Friday, June 4, 2004 Page 9 Rush gives Lakers boost into NBA final Sports highlights Compiled by SPC Rick Fahr Who was the MVP of the NBAs Western Conference Final series-ender? Nope, not Shaquille ONeal No, not Kobe Bryant Not a chance, Kevin Garnett Kareem Rush His six three-pointers lifted the Los Angeles Lakers over the Minnesota Timberwolves in game six, 96-90, earning the team a berth in the champi onship series. *** With baseball season near ing its halfway point, the hot topic of discussion isnt whos leading which division. Its whos on the trading block? Kansas City Royal Carlos Beltran leads that list, but he is by no means the only star likely to be looking for new digs soon. Carlos Delgado Rich Aurilia Freddy Garcia and Bret Boone are among the names being thrown around as possible trade bait. Fifty games iuto the season, the divisional leaders are famil iar names. The New York Yan kees and Boston Red Sox lead the American League East, while the Anaheim Angels are ruling the West. The Chicago White Sox are ahead in the Central. Over in the National League, the defending champs, the Florida Marlins lead the East. Surprising Cincinnati is ahead in the Central, and the goofy West features a firstplace tie between the Los Angeles Dodgers and the San Diego Padres As baseball is a game of numbers, a quick look at a few statistics provides an intriguing snapshot of the season. Sean Casey leads in hitting, posting a .394 batting average. Albert Pujols has hit the most home runs, although Barry Bonds is only one behind (with 87 fewer official at-bats). Roger Clemens remains a perfect 7-0 on the hill, and ageless Tom Glavine has posted a 6-3 mark with a 2.17 earned run average. *** Jimmie Johnson defended his Coca-Cola 600 title in style, leading 334 of the races 400 laps. Johnson won last years rain-shortened event and made a loud statement last weekend in Concord, N.H. He took the pole position and seldom looked back, becoming the first Nextel Cup driver to win from the pole this year. He closed the gap with series leader Dale Earnhardt Jr. to five points. *** For all the runners who think they can post a pretty good time, consider that Mau rice Greene ran 100 meters in 9.78 seconds Monday in Stan ford, Calif. Read that again 100 meters in 9.78 seconds. Most of us cant pick a yogurt flavor in 9.78 seconds, but this guy can run the length of a football field. *** ESPN is celebrating 25 years on the air by memorializ ing the greatest 100 sports moments of that period. Michael Jordan s champi onship-clinching jump shot is surely on the list, as is Joe Carters World Series-clinch ing homer of Wild Thing Mitch Williams and Kerri Strug s valiant Olympic moment. Everybody has a favorite sports memory or memories. Which jump out at you? Compiled from www.espn. com. By SPC Rick Fahr As I get older -for the record, I dont consider 33 over the hill quite yet -I put more emphasis on experience than I used to. So, as far as experience goes, Penn States Joe Paterno is off the hizzel, as the kids would say. Hes been at the helm of Linebacker Us football program for going on 40 years. Thats experience out the wazzoo. That experience is what led PSU to give Paterno a four-year contract extension lately. Am I applauding the move? Not exactly. In the harsh light of big-time collegiate athletics, Penn State is not exactly generat ing a lot of fear across the landscape. Coming off a 3-9 season, the Nittany Lions are a whole lot closer to an athletic afterthought than the athletic powerhouse that went undefeated in 1994. And last sea son was no fluke. Paternos detractors say the game has passed him by. Maybe it has. Regardless, its difficult to imagine Paterno resurrecting the program in the time he has left, and thats a shame. It wasnt long ago that he stood atop the football mountain. Now, hes quickly come down to the ground in Happy Valley. And hes not the only one. Thinking about ESPNs 100 most mem orable sports moments led me to think back to Michael Jordans shot to win another world title. The image of Jordans perfect shot would have been a fitting end ing to an amazing career. But he couldnt stay retired. He came back, and some of the luster came off. Or what about Emmitt Smith? In his prime, he was a great running back for the Dallas Cowboys. Past his prime, he was a liability for the hapless Arizona Cardi nals. Why is it that many athletes or coaches lack the internal alarm that tells them when its time to hang up the cleats, glove or whistle? It must have something to do with the ego that helped propel them to lofty heights in the first place. Nonetheless, its sad to see our sports heroes fail, especially when its easy to see that the memories of their greatness are all that remain. Has anyone ever walked away before that time came? Jim Brown. At the time he retired, he was the best football player on the planet. His reputa tion has only grown since he left the game. Maybe he was onto something there. Some sports stars hold on to spotlight too long F AHR GAME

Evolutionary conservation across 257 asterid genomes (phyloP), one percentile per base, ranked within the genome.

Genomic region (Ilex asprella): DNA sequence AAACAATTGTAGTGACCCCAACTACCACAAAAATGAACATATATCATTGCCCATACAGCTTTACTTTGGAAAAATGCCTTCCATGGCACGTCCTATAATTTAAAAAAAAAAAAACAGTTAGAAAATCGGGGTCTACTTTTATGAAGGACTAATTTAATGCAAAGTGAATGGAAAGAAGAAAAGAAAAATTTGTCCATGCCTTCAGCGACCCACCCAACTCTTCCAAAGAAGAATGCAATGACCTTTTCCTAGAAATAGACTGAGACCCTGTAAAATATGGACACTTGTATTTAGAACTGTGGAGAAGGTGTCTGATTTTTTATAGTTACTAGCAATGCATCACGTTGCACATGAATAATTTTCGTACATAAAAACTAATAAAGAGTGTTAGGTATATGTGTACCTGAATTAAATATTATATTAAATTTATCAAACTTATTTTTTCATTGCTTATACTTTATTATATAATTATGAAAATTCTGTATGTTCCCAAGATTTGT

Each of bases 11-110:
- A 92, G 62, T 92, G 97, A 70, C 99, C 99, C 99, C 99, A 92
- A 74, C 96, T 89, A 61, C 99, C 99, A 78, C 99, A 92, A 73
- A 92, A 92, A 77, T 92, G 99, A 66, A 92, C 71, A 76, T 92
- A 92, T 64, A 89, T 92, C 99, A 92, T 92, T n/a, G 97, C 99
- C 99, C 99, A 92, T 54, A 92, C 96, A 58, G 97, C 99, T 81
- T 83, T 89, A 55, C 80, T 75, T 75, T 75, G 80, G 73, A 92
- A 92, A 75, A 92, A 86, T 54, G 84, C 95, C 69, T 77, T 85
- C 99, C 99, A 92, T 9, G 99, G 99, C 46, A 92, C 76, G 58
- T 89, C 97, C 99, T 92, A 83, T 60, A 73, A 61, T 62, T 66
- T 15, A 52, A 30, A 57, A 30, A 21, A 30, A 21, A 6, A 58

Friday, June 4, 2004 Page 10 By SGT Jolene Staker Guantanamo Bay, Cuba may be well known for the current detainee operations, but there is much more to this small naval base than meets the eye. When people first get here they have a wild west look, said Capt. Les McCoy, commander of Naval Base Guantanmo Bay. They are either pleasantly surprised or utterly shocked. Even people who have been here for a while may not realize the behind the scenes work done and the publicized mis sions and responsibilities. What a lot of people dont realize is that they are coming into a community, said McCoy. The community always has and will continue to support the JTF. There are a few things that McCoy would like to ask of JTF members. Remember that while you may be on deployment away from your families, you are surrounded by families every day. Treat people with the same level of respect that you would in the town or city you are from, said McCoy. We have a large population of children -more than people may realize, McCoy said. JTF troopers need to watch their lan guage and actions while out in the Naval Base community ensuring that they are good role models for the children. Get involved with the community, said McCoy. Realize they are waiting to embrace you. If you coach little league at home, coach little league here. If you work with the boy scouts at home, work with the Boy Scouts here. If you teach drama at home, volunteer at the school here, said McCoy. If you have anything the community can absorb we would love to have you involved. You bring a talent or specialty that we may not have since we are a small community, said McCoy. Share any talents that you have whether it be in the morale, welfare and recreation activities, school, church, library, local col leges or any other area in Guantanamo. This helps us, said McCoy. But it also helps you. Being an active part in the Guantanamo Bay community gives troopers an opportu nity to be around people and activities away from the camp. We opened up the new galley so that troopers did not have to stay in Camp America, said McCoy. If you want to come and go to the exchange and stay for a movie, you have a place to eat. Balancing the needs of the JTF with others on the naval base is a daunting task. McCoy has many commands he moni tors in Guantanamo. The JTF is the largest but it is just one of the many responsi bilites that McCoy monitors daily. Because our staff is so small -trying to keep up with the JTF is a full-time job. Its challenging, said McCoy. Its been a real educational experience. McCoy is the only naval base person who is actually a member of the JTF. I am in a supporting role for the JTF, said McCoy. The JTF has also given support to Guantanamo Bay by giving it new life. Before 9/11 the base was staffed with enough people basically to keep the lights on, said McCoy. Guantanamo Bay has been the site of many migrant operations with the most recent being in October of 1996 and Febru ary of 1997. These two short events involved the interception of Chinese migrants being smuggled into the United States. While there is not currently a large migrant operation, there is an ongoing migrant operation. Those migrants who are deemed to have protective status live in Guantanamo until a third country will accept them. Migrants get their immediate needs met as well as get jobs and work toward longrange goals. They all leave here with a savings account, said McCoy. Care for long-term Cuban residents is also McCoys responsibility. The generation is getting older and we are responsible for their well-being, said McCoy. Taking care of these residents is being accomplished by setting up group homes for their care. Another unique thing that McCoy must balance with the JTF mission is the unique relationship with the Cuban military. Guantanamo Bay is not only the oldest U.S. base located outside the United States, but it is also the only one in a coun try that does not have an open political relationship with the United States. He meets with the Cuban general once a month to maintain working relations. We have a very cordial relationship, said McCoy. We respect one another and work together. Naval Base and the JTF symbiotic relationship Photo by CPT Tracy Saucy BG Jay Hood (center) is assisted by (left) Naval Hospital Commander Capt. Steve Edmundson and (right) Naval Base Commander, Capt. Les McCoy during memorial day services at Cuzco Naval Base Memorial Cemetery.